The Board expressed its in-principle support to a staged introduction of lower (than 8%) investment evaluation discount rates, and to extending project evaluation timeframes. The Board preferred that such changes to Investment strategy and procedures will not apply to this NLTP i.e. will apply to the 2015/18 NLTP and beyond. The Chair requested that any proposed new discount rate be externally peer reviewed, and that the logic behind any such proposed rate be clearly established and then set out.

It would be easy to be cynical to say that these changes were primarily aimed at improving the business cases of the RoNS but perhaps a project that benefits more than them will be the CRL. The original business case suggests that even with just looking at the conventional benefits we normally assess the BCR changes from 1.1 to 2.4. Interestingly the council also looked at how the project would fare under the UK system which uses a 3.5% discount rate and a 60 year term and the change is simply massive. As Geoff noted in his piece, the benefits received are around 6 times higher at ~$11 billion over the assessment period giving a BCR of about 5.2

Hopefully before any changes are made we will see the NZTA line up each project with this new methodology so we can get a better comparison but it would certainly be useful for projects like the CRL.

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  1. I was taught that the cost benefit approach NZTA used was originally born out of the idea that it was used to compare small roading projects with each other which is why there are things like travel time savings, vehicle running costs factored into the benfits.
    I think in the past ten years its just been politically driven and used for a purpose that it was never intended for.
    NZTA needs to rethink there approach like you suggest in the article quite drastically before publishing such irrelevant numbers.

    1. I agree, the system got turned from a tool used to compare similar small projects to one use to justify large projects because a number like a BCR is a convenient political tool.

  2. I agree with Tim, it is good to see changes that should help us make longer term decisions around infrastructure investment but the whole basis of how we evaluate different projects needs to be reviewed to be sure we have as comprehensive an understanding of the likely benefits as well as he costs and externalities as possible.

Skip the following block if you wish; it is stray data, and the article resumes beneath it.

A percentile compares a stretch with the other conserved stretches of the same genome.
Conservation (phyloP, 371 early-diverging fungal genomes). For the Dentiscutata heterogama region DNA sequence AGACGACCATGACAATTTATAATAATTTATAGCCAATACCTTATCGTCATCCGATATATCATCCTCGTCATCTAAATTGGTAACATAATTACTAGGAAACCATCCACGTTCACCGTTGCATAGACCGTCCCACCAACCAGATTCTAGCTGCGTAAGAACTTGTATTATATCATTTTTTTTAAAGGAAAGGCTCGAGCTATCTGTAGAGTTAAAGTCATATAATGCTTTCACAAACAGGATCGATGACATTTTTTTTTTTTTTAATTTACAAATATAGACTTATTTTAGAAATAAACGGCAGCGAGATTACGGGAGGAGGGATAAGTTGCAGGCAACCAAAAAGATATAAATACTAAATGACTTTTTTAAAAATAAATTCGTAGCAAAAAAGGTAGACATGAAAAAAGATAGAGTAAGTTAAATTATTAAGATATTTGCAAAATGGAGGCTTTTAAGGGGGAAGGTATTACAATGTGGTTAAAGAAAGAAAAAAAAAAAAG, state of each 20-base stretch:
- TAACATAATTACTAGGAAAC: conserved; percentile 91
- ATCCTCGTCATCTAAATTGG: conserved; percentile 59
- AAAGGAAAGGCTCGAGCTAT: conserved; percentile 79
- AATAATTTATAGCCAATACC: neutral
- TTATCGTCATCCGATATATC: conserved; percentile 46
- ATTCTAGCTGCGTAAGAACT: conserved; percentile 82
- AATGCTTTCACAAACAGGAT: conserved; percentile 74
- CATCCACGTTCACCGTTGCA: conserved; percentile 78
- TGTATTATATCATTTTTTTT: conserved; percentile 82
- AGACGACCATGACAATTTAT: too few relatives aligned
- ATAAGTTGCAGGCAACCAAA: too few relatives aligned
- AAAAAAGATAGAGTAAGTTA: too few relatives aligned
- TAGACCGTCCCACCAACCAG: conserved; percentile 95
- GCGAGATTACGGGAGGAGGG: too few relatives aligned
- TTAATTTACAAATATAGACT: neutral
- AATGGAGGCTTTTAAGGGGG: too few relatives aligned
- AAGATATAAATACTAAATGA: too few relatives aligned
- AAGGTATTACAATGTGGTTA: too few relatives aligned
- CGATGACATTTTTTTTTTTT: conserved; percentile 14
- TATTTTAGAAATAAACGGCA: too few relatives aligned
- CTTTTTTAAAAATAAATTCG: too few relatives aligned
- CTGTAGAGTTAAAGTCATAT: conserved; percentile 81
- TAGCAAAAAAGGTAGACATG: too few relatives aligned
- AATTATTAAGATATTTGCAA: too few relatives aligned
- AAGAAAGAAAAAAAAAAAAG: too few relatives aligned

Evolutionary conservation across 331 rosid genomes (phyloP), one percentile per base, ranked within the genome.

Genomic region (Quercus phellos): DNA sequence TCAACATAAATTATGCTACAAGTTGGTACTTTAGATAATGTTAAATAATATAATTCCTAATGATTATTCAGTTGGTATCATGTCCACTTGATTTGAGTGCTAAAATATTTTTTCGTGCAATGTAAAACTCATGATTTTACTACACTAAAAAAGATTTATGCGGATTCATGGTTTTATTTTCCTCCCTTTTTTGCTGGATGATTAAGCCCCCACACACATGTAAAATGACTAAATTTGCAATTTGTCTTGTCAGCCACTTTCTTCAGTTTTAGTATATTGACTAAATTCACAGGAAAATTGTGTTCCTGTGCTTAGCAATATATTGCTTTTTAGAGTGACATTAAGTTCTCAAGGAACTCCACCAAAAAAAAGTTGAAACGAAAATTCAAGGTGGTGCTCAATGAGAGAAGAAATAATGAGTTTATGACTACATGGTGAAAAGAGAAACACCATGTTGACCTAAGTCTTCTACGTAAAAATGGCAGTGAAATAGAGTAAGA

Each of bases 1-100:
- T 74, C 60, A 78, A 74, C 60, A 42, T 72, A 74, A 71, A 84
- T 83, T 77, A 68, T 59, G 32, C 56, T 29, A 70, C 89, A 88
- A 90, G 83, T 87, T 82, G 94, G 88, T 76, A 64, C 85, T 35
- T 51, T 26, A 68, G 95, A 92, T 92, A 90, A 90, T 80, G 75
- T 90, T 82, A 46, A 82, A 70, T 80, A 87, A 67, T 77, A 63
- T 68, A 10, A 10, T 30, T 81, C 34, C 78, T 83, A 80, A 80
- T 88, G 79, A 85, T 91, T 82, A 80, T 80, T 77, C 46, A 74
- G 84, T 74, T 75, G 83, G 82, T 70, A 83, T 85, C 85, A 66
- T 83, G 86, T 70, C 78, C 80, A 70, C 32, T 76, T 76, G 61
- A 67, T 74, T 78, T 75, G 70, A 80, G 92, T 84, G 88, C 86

3. I think the only use of the BCR is comparing like with like, once start playing around with discount rate and return period it just becomes a joke.
    As Jarbury regularly blogged many of the benefits of roading projects are illusory and poorly defined anyway, so I don’t think the raw numbers mean much at all.
    And I think we are being a bit naive if you think this is going to make any difference to the governments and NZTA’s view of the CBDRL.
    We should concentrating on finding better ways of measuring costs and benefits of PT and large motorway projects. I hoping this will reduce benefits of motorways by shredding the time saving benefits, and on the other hand better capture the efficiency gains of Public Transport.

  4. Clearly reducing discount rate doesn’t magically create more money to fund all these projects that “now make sense”, so we’re likely to end up seeing a higher cut off point for projects to have to surpass in order to receive funding. Perhaps nothing under 2 will now be seriously considered?

    In general I like the changes as I think they would recognise the long-term impacts of transport investment far more and hopefully shift us away from the “low CAPEX, high OPEX” mindset that we’re often in.

  5. Does anyone know where 8% comes from?
    Maybe reasonable twenty-odd years ago, but it seems extraordinarily high when even first home buyers are able to borrow money at 5.__ per cent. (Admittedly long term rates are higher)…..
    Am I missing something?

    1. I think that is part of the problem. The rate was set some time ago by treasury to be conservative and hasn’t been an issue but now that it is being used to assess big long term projects the issues with the rate are being highlighted much more.

  6. I have just finished reading quite a bit of the documentation on the NZTA website about the RoNS and have come to the conclusion that even if Labour can get into power at the next general election, 90% of the roads will have been commited to construction, with the exception maybe of Puhoi to Wellsford, so that is $10b that Labour will not have for any other projects. These will, politically be, unstoppable.